All in all, though the M's are in on Aroldis Chapman, and though they appear to be serious, from where I sit, they don't have very good odds. While the Mariners are a solid organization on the rise, they just can't compete with theand in a lot of areas which Chapman would find appealing. Throw in that there are other organizations aside from these three getting involved and that only reduces our odds even further. So, although there's a chance, I'd be surprised. Shocked, even. And, hey, maybe that's a good thing. He's a risky son of a bitch.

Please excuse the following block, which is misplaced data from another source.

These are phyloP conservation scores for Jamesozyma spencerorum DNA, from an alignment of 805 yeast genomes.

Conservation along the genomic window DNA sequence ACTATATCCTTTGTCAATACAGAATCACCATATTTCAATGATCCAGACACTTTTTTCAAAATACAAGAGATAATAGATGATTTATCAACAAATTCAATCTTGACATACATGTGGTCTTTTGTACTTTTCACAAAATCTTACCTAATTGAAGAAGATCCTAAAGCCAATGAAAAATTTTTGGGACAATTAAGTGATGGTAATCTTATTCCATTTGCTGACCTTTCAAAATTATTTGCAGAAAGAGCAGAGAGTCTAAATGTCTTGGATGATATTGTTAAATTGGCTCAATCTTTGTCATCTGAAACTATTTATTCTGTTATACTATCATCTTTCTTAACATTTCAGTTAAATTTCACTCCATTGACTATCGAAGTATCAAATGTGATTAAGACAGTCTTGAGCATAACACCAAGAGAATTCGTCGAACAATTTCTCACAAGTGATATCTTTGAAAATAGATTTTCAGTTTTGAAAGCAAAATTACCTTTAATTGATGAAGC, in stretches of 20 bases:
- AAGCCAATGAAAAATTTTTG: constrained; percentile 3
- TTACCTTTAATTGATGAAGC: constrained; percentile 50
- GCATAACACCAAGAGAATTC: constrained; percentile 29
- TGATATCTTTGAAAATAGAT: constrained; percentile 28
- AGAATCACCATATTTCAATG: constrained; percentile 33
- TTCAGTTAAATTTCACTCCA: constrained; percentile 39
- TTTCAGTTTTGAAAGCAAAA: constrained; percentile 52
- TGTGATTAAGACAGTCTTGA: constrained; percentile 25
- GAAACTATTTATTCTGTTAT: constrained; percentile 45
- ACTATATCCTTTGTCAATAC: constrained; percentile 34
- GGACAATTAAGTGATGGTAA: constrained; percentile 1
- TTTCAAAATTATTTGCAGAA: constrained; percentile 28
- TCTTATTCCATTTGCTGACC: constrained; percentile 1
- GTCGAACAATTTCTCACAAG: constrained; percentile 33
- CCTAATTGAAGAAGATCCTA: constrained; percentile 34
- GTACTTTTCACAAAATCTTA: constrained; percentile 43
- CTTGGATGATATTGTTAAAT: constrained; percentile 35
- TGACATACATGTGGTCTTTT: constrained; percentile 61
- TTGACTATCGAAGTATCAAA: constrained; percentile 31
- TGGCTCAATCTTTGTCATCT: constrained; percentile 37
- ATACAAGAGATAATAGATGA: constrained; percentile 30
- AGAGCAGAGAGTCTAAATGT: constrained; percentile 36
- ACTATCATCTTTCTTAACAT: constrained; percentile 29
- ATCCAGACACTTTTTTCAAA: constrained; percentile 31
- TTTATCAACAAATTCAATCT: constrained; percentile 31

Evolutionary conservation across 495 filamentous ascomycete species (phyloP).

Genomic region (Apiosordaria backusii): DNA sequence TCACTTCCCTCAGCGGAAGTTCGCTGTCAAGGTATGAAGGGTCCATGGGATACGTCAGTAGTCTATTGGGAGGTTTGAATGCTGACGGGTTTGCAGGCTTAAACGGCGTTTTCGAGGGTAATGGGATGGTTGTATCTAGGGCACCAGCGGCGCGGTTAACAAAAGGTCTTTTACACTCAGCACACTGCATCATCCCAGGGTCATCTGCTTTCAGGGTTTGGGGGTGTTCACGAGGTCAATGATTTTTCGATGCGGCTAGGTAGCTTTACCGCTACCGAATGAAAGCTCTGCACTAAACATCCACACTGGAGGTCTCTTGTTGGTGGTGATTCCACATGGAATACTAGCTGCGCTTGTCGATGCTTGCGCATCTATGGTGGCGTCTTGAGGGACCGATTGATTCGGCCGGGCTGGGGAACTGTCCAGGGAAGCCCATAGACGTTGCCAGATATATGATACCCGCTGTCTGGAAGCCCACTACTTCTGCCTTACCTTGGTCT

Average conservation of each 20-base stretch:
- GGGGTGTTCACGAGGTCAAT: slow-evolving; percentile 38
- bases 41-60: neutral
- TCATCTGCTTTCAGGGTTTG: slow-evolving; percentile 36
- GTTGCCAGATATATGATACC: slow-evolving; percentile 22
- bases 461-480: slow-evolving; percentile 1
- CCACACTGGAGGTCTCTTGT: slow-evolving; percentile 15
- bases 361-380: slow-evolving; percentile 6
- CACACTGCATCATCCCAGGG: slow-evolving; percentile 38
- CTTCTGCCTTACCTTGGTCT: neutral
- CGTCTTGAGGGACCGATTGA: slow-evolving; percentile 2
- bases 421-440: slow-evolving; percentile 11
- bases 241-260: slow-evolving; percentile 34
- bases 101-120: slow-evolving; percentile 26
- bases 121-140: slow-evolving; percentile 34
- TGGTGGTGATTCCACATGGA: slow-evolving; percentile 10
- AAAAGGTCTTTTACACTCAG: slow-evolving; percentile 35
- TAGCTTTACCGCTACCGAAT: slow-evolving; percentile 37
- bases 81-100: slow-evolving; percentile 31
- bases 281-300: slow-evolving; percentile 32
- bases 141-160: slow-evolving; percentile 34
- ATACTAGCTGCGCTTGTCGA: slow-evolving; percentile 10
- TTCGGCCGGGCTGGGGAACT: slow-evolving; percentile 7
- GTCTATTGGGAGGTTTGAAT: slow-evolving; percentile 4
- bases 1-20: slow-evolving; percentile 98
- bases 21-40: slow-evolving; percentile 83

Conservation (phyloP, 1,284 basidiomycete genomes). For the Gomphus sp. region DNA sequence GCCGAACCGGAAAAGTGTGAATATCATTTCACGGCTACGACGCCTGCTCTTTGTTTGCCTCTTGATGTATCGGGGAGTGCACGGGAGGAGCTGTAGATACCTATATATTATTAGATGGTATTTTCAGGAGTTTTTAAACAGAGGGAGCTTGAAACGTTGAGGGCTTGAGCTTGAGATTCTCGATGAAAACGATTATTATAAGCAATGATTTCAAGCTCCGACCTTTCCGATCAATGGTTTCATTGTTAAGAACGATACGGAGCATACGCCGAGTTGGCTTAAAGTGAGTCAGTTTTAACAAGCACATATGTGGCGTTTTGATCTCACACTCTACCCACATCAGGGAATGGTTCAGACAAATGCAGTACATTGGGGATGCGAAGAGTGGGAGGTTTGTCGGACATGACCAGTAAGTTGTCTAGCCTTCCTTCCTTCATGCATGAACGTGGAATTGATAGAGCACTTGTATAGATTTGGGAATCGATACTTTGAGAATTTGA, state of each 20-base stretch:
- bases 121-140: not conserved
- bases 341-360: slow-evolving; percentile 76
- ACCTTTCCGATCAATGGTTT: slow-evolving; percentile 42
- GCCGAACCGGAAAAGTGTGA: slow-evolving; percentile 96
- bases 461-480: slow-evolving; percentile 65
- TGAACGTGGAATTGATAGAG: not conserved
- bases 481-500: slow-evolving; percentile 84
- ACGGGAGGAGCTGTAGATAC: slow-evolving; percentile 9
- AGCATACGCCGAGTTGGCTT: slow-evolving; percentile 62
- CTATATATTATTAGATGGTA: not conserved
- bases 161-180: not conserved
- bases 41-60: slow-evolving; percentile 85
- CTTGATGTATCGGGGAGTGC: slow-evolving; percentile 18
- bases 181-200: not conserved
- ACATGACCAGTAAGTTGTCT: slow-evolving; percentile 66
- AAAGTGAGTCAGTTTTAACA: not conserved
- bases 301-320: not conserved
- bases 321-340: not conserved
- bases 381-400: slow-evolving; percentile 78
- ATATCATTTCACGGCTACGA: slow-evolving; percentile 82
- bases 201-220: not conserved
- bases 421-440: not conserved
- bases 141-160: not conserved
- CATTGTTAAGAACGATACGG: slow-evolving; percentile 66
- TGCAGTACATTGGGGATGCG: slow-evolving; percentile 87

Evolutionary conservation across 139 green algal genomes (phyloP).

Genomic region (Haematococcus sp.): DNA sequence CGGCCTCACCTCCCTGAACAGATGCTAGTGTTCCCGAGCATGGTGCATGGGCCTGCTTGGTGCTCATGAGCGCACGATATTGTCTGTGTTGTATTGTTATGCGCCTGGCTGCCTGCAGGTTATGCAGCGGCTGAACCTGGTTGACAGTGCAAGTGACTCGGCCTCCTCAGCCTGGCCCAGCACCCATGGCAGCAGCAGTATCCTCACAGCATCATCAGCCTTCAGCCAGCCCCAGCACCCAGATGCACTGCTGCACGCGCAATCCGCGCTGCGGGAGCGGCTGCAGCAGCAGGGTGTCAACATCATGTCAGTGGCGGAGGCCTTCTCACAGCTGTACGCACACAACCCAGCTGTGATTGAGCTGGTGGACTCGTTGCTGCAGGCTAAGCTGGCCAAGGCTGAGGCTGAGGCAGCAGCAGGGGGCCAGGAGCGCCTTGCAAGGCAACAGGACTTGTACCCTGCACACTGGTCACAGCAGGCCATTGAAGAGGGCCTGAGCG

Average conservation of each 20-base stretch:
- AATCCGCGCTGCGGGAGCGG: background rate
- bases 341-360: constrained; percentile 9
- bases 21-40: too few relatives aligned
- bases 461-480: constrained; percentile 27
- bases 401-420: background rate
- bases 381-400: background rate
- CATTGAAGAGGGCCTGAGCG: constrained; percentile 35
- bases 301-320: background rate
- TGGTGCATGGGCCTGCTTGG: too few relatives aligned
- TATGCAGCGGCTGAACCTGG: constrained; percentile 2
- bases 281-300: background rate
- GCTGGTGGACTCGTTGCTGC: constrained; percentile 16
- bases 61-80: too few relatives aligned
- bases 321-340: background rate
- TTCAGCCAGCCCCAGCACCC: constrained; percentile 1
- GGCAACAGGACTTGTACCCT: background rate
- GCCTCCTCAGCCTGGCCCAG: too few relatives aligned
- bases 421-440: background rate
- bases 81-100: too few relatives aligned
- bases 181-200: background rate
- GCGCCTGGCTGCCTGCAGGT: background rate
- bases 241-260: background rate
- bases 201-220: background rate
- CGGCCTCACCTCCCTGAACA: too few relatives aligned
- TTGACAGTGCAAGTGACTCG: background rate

Personally, what I find to be most interesting about all this is that, for the M's to be involved, they have to know that Chapman's going to cost a lot. And for the M's to be involved despite that knowledge means that they're prepared to offer Chapman a lot of money if they determine that he's worth it. I don't buy into the suggestion that Chapman would be brought in to "replace" Felix Hernandez for one minute, but I do have to wonder what this means as far as the Felix negotiations are concerned. If the M's are potentially willing to give a lot of money to a 21 year old Cuban with minimal experience, then they'd be willing to give a lot of money to a 23 year old who's proven himself to be one of the best pitchers in baseball, right? You can't be open to taking an expensive risk at one point and closed off to taking an expensive risk the next, can you? If you can, why?